Americans trending more liberal on questions of moral acceptability

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Americans are moving left on the liberal/conservative spectrum when it comes to moral questions, by sizable growth in percentage points between 2001 and 2015, according to a Gallup poll announced yesterday.

Gay and lesbian relations showed the largest increase in Americans seeing them as morally acceptable, a jump of 23 percentage points from 40 percent in 2001 to 63 percent in 2015. The next highest jumps were in response to having a child out of wedlock (61 percent of Americans now find that acceptable, up 16 percentage points from 2001); sex between unmarried men and women (68 percent, up 15 percent); divorce (71 percent, up 12 percent) and the use of embryonic stem cells for research (64 percent, up 12 percent).

The only two issues on the list that Americans now find less morally acceptable are the death penalty – 60 percent find it morally acceptable, down from 63 percent in 2001 – and medical testing on animals – 56 percent, down 9 percent since 2001.

The implications:

Americans are becoming more liberal on social issues, as evidenced not only by the uptick in the percentage describing themselves as socially liberal, but also by their increasing willingness to say that a number of previously frowned-upon behaviors are morally acceptable. The biggest leftward shift over the past 14 years has been in attitudes toward gay and lesbian relations, from only a minority of Americans finding it morally acceptable to a clear majority finding it acceptable.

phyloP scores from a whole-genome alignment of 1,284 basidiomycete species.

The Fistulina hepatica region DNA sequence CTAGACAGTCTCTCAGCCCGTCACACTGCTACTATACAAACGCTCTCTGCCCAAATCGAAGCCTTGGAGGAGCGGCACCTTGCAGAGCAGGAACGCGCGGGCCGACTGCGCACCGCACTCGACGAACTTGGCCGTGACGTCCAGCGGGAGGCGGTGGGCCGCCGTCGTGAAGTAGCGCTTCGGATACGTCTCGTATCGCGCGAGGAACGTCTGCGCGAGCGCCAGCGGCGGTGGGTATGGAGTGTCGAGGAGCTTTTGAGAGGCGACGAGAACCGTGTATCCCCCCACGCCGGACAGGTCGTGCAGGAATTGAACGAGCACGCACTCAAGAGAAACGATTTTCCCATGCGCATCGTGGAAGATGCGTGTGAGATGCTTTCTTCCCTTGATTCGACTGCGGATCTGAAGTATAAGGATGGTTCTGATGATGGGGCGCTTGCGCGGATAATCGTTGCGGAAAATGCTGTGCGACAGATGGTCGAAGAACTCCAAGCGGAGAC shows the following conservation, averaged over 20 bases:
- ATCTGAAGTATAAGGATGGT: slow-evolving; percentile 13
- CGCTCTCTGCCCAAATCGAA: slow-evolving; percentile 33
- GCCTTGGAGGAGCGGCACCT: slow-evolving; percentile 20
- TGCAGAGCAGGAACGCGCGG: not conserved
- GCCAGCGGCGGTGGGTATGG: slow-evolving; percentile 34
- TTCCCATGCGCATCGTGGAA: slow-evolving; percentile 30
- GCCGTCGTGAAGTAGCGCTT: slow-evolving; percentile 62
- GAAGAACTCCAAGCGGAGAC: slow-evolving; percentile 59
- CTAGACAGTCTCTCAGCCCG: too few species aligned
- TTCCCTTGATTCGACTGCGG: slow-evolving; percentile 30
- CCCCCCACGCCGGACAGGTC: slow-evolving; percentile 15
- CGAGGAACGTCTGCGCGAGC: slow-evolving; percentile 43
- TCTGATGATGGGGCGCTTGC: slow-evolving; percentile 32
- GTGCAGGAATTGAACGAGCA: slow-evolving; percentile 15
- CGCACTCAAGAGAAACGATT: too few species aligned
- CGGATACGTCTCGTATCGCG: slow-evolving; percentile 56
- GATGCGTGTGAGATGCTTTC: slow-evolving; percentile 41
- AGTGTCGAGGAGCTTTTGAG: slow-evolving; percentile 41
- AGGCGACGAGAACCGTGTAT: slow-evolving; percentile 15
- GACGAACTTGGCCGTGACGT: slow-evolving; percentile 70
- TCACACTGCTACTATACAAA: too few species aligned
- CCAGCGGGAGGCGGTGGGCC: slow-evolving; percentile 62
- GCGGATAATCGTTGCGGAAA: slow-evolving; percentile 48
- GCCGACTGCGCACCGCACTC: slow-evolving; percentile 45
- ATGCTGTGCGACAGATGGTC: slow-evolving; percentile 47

The moral acceptability of issues related to sexual relations has also increased, including having a baby outside of wedlock — something that in previous eras was a social taboo. Americans are more likely to find divorce morally acceptable, and have also loosened up on their views of polygamy, although this latter behavior is still seen as acceptable by only a small minority.

This liberalization of attitudes toward moral issues is part of a complex set of factors affecting the social and cultural fabric of the U.S. Regardless of the factors causing the shifts, the trend toward a more liberal view on moral behaviors will certainly have implications for such fundamental social institutions as marriage, the environment in which children are raised and the economy. The shifts could also have a significant effect on politics, with candidates whose positioning is based on holding firm views on certain issues having to grapple with a voting population that, as a whole, is significantly less likely to agree with conservative positions than it might have been in the past.

Posted by Cara Ellen Modisett

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Professor Christopher Seitz
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Professor Christopher Seitz

What an interesting collection of categories.

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